Fall 2014 - Undergraduate Course Descriptions
Description of Course:
It may fit a general sense of the misogyny of the past to learn that one of the early Church Fathers, Saint Jerome, thought that “woman is the root of all evil” or that Martin Luther a thousand years later argued that “God created Adam master and lord of living creatures, but Eve spoilt all, when she persuaded him to set himself above God's will. 'Tis you women, with your tricks and artifices, that lead men into error.”
Yet, this understanding of woman as evil or intrinsically inferior was never the only possible position. Christine de Pizan suggested in 1402 that “if it were customary to send little girls to school and teach them the same subjects as are taught to boys, they would learn just as fully and would understand the subtleties of all arts and sciences” and François Poullain de la Barre asserted in 1673 that “the mind has no sex.”
In this class we will explore the changing and often contradictory ideas about gender and gender roles in writings from Plato and Aristotle to Germaine Greer and Judith Butler, and situate those ideas in a historical context. We will consider how gender has been constructed in Western thought, and what people have claimed as the source and function of gender and gender differences. We will also study the major recent and current schools of thought on what gender is and does and what it should be and do and sort through the main debates between them.
--Students will be able to recognize and describe some gendered aspects of western thought from antiquity to today
--Students will form an understanding of how changing conceptions of gender relate to major social, political and cultural shifts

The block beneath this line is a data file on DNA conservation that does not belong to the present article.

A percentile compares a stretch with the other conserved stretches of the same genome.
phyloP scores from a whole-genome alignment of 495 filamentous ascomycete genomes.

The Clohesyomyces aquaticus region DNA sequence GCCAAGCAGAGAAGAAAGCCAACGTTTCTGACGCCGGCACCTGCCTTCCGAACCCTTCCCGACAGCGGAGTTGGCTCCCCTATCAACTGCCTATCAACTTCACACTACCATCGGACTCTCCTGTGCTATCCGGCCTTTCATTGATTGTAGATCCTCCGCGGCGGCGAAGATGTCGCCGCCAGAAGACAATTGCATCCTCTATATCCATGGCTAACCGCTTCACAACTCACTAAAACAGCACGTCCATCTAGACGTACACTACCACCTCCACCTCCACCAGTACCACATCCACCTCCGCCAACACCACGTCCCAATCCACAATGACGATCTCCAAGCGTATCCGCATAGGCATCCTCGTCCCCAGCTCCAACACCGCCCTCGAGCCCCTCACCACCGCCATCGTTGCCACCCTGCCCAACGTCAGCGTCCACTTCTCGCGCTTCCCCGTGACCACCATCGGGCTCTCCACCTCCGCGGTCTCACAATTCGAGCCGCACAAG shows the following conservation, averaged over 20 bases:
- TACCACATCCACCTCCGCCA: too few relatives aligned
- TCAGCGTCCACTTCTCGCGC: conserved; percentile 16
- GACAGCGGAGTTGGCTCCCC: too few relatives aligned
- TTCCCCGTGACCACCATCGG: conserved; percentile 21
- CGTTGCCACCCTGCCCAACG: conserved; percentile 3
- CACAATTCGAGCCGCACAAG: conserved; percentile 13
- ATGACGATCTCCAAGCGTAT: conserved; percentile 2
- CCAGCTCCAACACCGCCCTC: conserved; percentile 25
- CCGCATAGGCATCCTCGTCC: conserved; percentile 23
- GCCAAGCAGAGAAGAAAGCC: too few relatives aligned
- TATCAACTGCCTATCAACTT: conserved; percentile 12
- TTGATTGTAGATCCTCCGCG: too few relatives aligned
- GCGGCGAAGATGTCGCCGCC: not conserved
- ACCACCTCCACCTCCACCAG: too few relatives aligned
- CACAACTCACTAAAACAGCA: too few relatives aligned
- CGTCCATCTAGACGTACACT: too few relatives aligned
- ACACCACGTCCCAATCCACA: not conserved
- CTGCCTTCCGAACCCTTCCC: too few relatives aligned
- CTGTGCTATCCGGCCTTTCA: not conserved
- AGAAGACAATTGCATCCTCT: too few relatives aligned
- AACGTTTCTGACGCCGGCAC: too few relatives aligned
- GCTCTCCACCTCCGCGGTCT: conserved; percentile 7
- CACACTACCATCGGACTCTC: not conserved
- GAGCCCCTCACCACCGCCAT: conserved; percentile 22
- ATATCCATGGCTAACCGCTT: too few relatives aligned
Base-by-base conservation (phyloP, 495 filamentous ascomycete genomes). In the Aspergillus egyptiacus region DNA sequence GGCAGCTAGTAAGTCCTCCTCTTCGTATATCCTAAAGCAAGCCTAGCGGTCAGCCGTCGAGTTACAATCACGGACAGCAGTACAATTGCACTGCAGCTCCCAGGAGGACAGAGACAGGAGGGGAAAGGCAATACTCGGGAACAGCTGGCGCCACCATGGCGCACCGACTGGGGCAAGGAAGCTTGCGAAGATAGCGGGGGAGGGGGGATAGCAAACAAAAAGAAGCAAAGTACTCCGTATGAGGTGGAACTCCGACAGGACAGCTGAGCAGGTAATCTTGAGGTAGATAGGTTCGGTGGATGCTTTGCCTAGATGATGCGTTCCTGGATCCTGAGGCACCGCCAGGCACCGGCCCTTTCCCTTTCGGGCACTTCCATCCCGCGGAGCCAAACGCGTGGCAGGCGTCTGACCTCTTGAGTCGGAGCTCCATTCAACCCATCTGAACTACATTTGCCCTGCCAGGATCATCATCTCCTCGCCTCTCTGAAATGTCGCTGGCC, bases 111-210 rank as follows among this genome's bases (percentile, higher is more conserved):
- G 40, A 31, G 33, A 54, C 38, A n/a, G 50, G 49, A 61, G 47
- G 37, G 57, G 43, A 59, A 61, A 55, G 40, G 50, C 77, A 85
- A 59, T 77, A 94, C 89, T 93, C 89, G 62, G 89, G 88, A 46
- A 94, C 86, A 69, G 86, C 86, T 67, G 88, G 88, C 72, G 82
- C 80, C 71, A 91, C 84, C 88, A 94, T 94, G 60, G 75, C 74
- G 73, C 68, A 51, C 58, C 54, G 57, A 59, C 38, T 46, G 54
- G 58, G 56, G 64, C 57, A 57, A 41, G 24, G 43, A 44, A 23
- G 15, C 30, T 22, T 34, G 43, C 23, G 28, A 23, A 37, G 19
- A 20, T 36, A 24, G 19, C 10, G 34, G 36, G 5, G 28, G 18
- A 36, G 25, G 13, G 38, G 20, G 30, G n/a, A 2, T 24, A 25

--Students will have an overview of recent trends in gender studies including the major areas of agreement and conflict between different theorists and theories.
- Linda Nicholson, ed. The Second Wave. London; New York: Routledge, 1997. (TSW)
Additional text TBD
- Online Course Packet with a selection of readings by, e.g.:
St Augustine, Thomas of Aquinas, Baldessar Castiglioni, Christian de Pizan, Marguerite de Navarre, François Poullain de la Barre, Anna Schurmann, John Locke, David Hume, Catherine Macaulay, Jacques Rousseau, Soujourner Truth, Friedrich Nietzsche, Arthur Schopenhauer, Rudyard Kipling, Karl Marx, Alexandra Kollontai, Sigmund Freud, Simone de Beauvoir, Betty Friedan, Monique Wittig, Hélène Cixous, Gloria Anzaldúa, Catherine McKinnock, Germaine Greer, bell hooks, Judith Halberstam, Judith Butler, Michael Warner, Susan Bordo,
Course Requirements/Evaluation Criteria:
ASSIGNMENTS AND GRADING: (tentative – see syllabus for final details)
Attendance and in class discussion
A number of one page summaries of readings
1 article review
1 book review
Midterm and final exams
COURSE & INSTRUCTOR POLICIES:
--This is a reading intensive class. You will be expected to come to class having read the assignment for that day at least once.
- Some of the readings are controversial; some contain explicit material, graphic language and ideas that may appear odd or disconcerting. We are reading these texts not to be persuaded by them, but to understand what the authors believed and why. If you have concerns, talk to me.